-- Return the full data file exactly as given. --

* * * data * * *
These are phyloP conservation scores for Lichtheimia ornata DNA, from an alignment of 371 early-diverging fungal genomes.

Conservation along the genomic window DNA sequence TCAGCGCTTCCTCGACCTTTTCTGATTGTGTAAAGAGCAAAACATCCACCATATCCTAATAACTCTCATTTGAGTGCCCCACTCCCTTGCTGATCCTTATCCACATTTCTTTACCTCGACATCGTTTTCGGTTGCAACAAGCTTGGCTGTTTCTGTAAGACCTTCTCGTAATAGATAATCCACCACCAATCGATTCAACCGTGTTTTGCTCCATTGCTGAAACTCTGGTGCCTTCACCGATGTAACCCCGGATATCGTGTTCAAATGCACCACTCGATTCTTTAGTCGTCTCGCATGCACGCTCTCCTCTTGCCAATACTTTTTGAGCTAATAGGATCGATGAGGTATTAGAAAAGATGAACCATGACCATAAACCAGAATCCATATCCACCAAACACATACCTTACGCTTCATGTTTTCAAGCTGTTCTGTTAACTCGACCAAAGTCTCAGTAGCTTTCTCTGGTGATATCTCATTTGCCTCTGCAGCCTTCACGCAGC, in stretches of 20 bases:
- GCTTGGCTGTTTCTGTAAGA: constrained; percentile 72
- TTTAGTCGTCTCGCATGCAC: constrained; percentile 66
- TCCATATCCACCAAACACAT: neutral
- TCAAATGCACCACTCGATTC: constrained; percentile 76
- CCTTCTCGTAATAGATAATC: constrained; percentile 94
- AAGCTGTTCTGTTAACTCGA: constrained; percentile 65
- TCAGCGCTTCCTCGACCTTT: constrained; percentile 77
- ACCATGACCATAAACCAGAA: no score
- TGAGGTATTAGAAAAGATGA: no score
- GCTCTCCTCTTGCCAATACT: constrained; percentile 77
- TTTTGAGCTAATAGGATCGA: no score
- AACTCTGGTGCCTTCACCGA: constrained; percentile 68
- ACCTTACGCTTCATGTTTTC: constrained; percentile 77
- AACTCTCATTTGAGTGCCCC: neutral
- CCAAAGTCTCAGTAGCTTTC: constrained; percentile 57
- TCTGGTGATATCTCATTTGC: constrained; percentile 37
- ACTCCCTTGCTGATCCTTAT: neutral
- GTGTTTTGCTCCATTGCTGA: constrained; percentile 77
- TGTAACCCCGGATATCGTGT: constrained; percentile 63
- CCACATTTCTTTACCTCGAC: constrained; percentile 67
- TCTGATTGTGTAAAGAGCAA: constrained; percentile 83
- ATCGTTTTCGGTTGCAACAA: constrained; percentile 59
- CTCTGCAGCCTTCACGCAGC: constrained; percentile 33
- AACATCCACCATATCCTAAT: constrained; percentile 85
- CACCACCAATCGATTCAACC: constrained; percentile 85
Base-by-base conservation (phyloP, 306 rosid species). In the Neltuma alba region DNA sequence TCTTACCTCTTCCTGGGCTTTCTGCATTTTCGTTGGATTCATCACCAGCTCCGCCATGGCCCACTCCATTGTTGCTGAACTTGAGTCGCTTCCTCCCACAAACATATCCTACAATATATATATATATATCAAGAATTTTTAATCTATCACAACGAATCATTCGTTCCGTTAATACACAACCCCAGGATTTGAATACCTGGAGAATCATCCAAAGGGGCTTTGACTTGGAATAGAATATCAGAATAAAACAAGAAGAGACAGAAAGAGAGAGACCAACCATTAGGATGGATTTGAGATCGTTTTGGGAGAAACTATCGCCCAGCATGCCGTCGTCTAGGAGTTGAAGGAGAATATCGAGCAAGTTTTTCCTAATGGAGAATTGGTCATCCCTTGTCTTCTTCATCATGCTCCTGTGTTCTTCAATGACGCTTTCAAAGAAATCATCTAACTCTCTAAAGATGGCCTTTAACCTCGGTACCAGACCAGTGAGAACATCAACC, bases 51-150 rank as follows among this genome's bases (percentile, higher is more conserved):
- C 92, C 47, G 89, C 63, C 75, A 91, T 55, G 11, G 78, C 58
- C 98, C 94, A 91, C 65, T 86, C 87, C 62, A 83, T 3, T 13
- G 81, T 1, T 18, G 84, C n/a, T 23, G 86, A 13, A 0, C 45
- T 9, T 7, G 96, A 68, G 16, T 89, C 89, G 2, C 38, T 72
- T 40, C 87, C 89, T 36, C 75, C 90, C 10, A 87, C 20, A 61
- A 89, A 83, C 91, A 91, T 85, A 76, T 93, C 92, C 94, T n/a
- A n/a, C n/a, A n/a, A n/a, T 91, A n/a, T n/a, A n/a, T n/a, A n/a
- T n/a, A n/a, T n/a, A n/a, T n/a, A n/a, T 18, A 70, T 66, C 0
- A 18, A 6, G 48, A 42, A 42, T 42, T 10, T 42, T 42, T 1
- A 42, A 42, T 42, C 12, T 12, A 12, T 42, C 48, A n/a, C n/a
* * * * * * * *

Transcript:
These are phyloP conservation scores for Lichtheimia ornata DNA, from an alignment of 371 early-diverging fungal genomes.

Conservation along the genomic window DNA sequence TCAGCGCTTCCTCGACCTTTTCTGATTGTGTAAAGAGCAAAACATCCACCATATCCTAATAACTCTCATTTGAGTGCCCCACTCCCTTGCTGATCCTTATCCACATTTCTTTACCTCGACATCGTTTTCGGTTGCAACAAGCTTGGCTGTTTCTGTAAGACCTTCTCGTAATAGATAATCCACCACCAATCGATTCAACCGTGTTTTGCTCCATTGCTGAAACTCTGGTGCCTTCACCGATGTAACCCCGGATATCGTGTTCAAATGCACCACTCGATTCTTTAGTCGTCTCGCATGCACGCTCTCCTCTTGCCAATACTTTTTGAGCTAATAGGATCGATGAGGTATTAGAAAAGATGAACCATGACCATAAACCAGAATCCATATCCACCAAACACATACCTTACGCTTCATGTTTTCAAGCTGTTCTGTTAACTCGACCAAAGTCTCAGTAGCTTTCTCTGGTGATATCTCATTTGCCTCTGCAGCCTTCACGCAGC, in stretches of 20 bases:
- GCTTGGCTGTTTCTGTAAGA: constrained; percentile 72
- TTTAGTCGTCTCGCATGCAC: constrained; percentile 66
- TCCATATCCACCAAACACAT: neutral
- TCAAATGCACCACTCGATTC: constrained; percentile 76
- CCTTCTCGTAATAGATAATC: constrained; percentile 94
- AAGCTGTTCTGTTAACTCGA: constrained; percentile 65
- TCAGCGCTTCCTCGACCTTT: constrained; percentile 77
- ACCATGACCATAAACCAGAA: no score
- TGAGGTATTAGAAAAGATGA: no score
- GCTCTCCTCTTGCCAATACT: constrained; percentile 77
- TTTTGAGCTAATAGGATCGA: no score
- AACTCTGGTGCCTTCACCGA: constrained; percentile 68
- ACCTTACGCTTCATGTTTTC: constrained; percentile 77
- AACTCTCATTTGAGTGCCCC: neutral
- CCAAAGTCTCAGTAGCTTTC: constrained; percentile 57
- TCTGGTGATATCTCATTTGC: constrained; percentile 37
- ACTCCCTTGCTGATCCTTAT: neutral
- GTGTTTTGCTCCATTGCTGA: constrained; percentile 77
- TGTAACCCCGGATATCGTGT: constrained; percentile 63
- CCACATTTCTTTACCTCGAC: constrained; percentile 67
- TCTGATTGTGTAAAGAGCAA: constrained; percentile 83
- ATCGTTTTCGGTTGCAACAA: constrained; percentile 59
- CTCTGCAGCCTTCACGCAGC: constrained; percentile 33
- AACATCCACCATATCCTAAT: constrained; percentile 85
- CACCACCAATCGATTCAACC: constrained; percentile 85
Base-by-base conservation (phyloP, 306 rosid species). In the Neltuma alba region DNA sequence TCTTACCTCTTCCTGGGCTTTCTGCATTTTCGTTGGATTCATCACCAGCTCCGCCATGGCCCACTCCATTGTTGCTGAACTTGAGTCGCTTCCTCCCACAAACATATCCTACAATATATATATATATATCAAGAATTTTTAATCTATCACAACGAATCATTCGTTCCGTTAATACACAACCCCAGGATTTGAATACCTGGAGAATCATCCAAAGGGGCTTTGACTTGGAATAGAATATCAGAATAAAACAAGAAGAGACAGAAAGAGAGAGACCAACCATTAGGATGGATTTGAGATCGTTTTGGGAGAAACTATCGCCCAGCATGCCGTCGTCTAGGAGTTGAAGGAGAATATCGAGCAAGTTTTTCCTAATGGAGAATTGGTCATCCCTTGTCTTCTTCATCATGCTCCTGTGTTCTTCAATGACGCTTTCAAAGAAATCATCTAACTCTCTAAAGATGGCCTTTAACCTCGGTACCAGACCAGTGAGAACATCAACC, bases 51-150 rank as follows among this genome's bases (percentile, higher is more conserved):
- C 92, C 47, G 89, C 63, C 75, A 91, T 55, G 11, G 78, C 58
- C 98, C 94, A 91, C 65, T 86, C 87, C 62, A 83, T 3, T 13
- G 81, T 1, T 18, G 84, C n/a, T 23, G 86, A 13, A 0, C 45
- T 9, T 7, G 96, A 68, G 16, T 89, C 89, G 2, C 38, T 72
- T 40, C 87, C 89, T 36, C 75, C 90, C 10, A 87, C 20, A 61
- A 89, A 83, C 91, A 91, T 85, A 76, T 93, C 92, C 94, T n/a
- A n/a, C n/a, A n/a, A n/a, T 91, A n/a, T n/a, A n/a, T n/a, A n/a
- T n/a, A n/a, T n/a, A n/a, T n/a, A n/a, T 18, A 70, T 66, C 0
- A 18, A 6, G 48, A 42, A 42, T 42, T 10, T 42, T 42, T 1
- A 42, A 42, T 42, C 12, T 12, A 12, T 42, C 48, A n/a, C n/a